Overall the run went pretty smooth and I had a blast, but this trail is also host to the scariest time I’ve ever had running…. In January 2011 my training partner Wapoose and I picked a weekend to complete the trail, unaware the forecast turned out to be -30 degrees celcuis the entire weekend. After taking the weekend off of work and making the trip north, we didn’t want to back out and thought to go ahead and do it anyway. This wasn’t your ordinary trail running in winter, there was 3 feet of snow, the trail was 100% untouched, and I had brought aesics road running shoes to complete the journey… big mistake. At this point in my running I had never actually worn ‘trail running’ shoes, or owned a pair of goretex shoes, but running in the winter in the city you don’t really need them to be honest, even in -30. This beast was a completely different circumstance however, and I learnt very fast how my gear was insufficient to complete the run.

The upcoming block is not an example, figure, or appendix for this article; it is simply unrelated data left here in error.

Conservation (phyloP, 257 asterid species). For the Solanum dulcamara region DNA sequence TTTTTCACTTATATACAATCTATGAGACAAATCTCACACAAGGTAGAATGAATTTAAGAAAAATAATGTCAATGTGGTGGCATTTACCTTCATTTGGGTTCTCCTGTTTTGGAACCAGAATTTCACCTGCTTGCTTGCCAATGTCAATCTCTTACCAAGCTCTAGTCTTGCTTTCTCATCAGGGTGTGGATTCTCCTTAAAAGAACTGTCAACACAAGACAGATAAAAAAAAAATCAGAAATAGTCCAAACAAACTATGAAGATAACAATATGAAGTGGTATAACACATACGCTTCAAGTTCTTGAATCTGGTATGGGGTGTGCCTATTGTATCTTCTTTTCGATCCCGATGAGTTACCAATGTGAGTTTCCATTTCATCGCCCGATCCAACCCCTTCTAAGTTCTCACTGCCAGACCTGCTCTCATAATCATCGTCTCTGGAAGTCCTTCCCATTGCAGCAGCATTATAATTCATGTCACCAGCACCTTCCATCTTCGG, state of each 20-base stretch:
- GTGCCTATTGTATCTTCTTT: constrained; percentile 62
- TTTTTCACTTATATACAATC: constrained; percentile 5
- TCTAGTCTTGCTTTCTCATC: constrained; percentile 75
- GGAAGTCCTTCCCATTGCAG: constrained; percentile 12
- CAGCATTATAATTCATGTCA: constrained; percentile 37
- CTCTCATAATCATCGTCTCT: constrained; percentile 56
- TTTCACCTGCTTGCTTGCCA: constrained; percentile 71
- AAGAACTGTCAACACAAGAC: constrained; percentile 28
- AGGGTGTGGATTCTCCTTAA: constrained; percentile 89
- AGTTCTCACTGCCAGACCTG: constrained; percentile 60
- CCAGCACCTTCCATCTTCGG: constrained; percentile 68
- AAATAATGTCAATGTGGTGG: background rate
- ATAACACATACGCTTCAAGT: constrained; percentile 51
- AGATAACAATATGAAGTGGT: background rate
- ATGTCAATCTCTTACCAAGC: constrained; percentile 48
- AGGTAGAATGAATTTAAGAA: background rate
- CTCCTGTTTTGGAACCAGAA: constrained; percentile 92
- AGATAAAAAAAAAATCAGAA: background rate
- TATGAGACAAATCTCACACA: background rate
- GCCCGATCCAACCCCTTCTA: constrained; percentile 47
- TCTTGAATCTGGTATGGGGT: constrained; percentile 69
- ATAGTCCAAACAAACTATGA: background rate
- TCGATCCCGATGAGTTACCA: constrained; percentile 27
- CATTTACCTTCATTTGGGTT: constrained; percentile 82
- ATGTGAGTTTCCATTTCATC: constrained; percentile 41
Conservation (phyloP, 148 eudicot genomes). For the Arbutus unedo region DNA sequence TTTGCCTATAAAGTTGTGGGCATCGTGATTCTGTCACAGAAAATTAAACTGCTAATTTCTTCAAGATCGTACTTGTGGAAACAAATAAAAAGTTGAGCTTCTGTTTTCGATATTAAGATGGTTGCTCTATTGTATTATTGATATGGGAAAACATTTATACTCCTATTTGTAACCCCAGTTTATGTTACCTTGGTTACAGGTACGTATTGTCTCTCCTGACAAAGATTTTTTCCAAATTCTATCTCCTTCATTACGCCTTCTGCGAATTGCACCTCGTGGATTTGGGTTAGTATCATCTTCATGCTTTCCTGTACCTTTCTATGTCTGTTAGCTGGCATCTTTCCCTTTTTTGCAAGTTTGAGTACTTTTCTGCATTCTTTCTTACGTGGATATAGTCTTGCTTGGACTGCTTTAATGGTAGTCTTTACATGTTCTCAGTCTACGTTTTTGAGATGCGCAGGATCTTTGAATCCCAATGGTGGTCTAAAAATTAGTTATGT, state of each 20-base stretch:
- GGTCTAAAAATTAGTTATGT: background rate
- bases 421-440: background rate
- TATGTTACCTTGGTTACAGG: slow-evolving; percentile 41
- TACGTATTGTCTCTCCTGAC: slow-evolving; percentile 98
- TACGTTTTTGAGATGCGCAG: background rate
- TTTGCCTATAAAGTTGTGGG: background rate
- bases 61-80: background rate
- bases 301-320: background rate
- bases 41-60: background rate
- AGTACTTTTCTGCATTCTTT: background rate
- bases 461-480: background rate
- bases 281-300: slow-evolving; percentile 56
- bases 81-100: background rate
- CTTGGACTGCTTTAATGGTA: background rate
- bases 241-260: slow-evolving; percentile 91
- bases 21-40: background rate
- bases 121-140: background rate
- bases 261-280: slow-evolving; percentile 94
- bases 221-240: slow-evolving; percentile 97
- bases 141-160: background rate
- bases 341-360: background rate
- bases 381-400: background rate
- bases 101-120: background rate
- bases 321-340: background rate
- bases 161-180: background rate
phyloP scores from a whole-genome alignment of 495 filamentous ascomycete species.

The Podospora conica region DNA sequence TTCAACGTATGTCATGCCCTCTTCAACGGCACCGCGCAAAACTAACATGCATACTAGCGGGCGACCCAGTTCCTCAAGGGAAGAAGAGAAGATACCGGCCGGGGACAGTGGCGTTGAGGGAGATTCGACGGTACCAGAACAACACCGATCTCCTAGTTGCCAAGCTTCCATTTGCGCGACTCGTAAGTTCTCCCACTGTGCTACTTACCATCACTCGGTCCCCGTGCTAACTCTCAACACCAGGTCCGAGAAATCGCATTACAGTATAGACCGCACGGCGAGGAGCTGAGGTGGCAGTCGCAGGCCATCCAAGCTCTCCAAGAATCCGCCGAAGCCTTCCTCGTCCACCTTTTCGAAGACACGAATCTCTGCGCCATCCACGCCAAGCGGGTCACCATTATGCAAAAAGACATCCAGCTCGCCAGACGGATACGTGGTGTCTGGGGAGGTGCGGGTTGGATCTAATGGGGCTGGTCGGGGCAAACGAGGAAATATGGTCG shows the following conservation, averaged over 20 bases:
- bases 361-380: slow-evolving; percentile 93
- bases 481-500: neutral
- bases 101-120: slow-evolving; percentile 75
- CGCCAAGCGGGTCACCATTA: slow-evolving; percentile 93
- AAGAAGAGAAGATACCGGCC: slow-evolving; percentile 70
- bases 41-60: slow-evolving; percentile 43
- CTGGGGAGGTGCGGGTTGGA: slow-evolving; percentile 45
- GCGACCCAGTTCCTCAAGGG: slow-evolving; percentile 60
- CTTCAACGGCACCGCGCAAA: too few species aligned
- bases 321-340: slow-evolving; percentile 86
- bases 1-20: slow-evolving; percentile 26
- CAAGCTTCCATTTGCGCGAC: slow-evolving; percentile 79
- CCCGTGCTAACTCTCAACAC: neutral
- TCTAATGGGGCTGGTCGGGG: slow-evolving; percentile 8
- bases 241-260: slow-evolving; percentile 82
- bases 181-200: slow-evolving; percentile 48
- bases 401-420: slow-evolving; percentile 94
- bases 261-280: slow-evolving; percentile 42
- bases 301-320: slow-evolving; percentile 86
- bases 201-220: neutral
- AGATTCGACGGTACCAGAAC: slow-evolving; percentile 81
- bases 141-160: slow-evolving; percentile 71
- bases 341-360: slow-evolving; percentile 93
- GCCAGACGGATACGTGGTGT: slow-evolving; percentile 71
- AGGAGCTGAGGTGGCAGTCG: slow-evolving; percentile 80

Normally Wapoose and I have a blast training together and doing big runs, this time, within the first hour it felt different. We barely talked, it took forever to warm up, and within 90 minutes, the straw in my Camelbak was frozen and I was unable to drink anything. We were able to run some of the first hour, but we soon realized it was almost just as fast to power hike in the deep snow and took 1/4 of the energy to hike instead of run and to go the same speed. Wapoose made the decision that we weren’t moving fast enough on the trail… so we cut down to Kingsmere lake and decided to bomb it straight ahead to the north end of the lake towards the cabin…. another scary situation. The lake was entirely frozen, but the snow was crunchy and would hurt against the shins every single step. Imagine trying to hike through knee deep snow (and I am 6 foot 3, and it was easily knee deep snow/ice on me), and having to actually work hard to move only a few kilomters per hour, in -30 degrees (with the windchill who knows how cold it was) with very harsh winds blowing onto your face as you now have no cover from the trees or forrest, definitely not fun! Anwyays, when we were on the lake, occasionally we would take steps and our feet would sink into the ice leaving a giant wet foot print. Seeing water on the lake definitely freaked me out, and I think Wapoose could hear it in my voice that I was no longer having fun or enjoying myself. We would have to sprint when we felt our feet sinking like this, which tired us out as we were unable to tell when the wet spots in the snow were coming. After making it to the north end of the lake, I announced I could no longer feel my left foot, and I quickly layed on my back, took off my shoe, and changed socks. We trudged along even more, and made it to the ‘X’ sign at the north end Kingsmere lake, where Wapoose decided we wouldn’t make it today and that we should head back. Thank God he did, his decision here definitely saved my toes, as we would have had to go 4 km to the cabin, and 4 km back, and there was no way I could have handled much longer then we were out there on this day.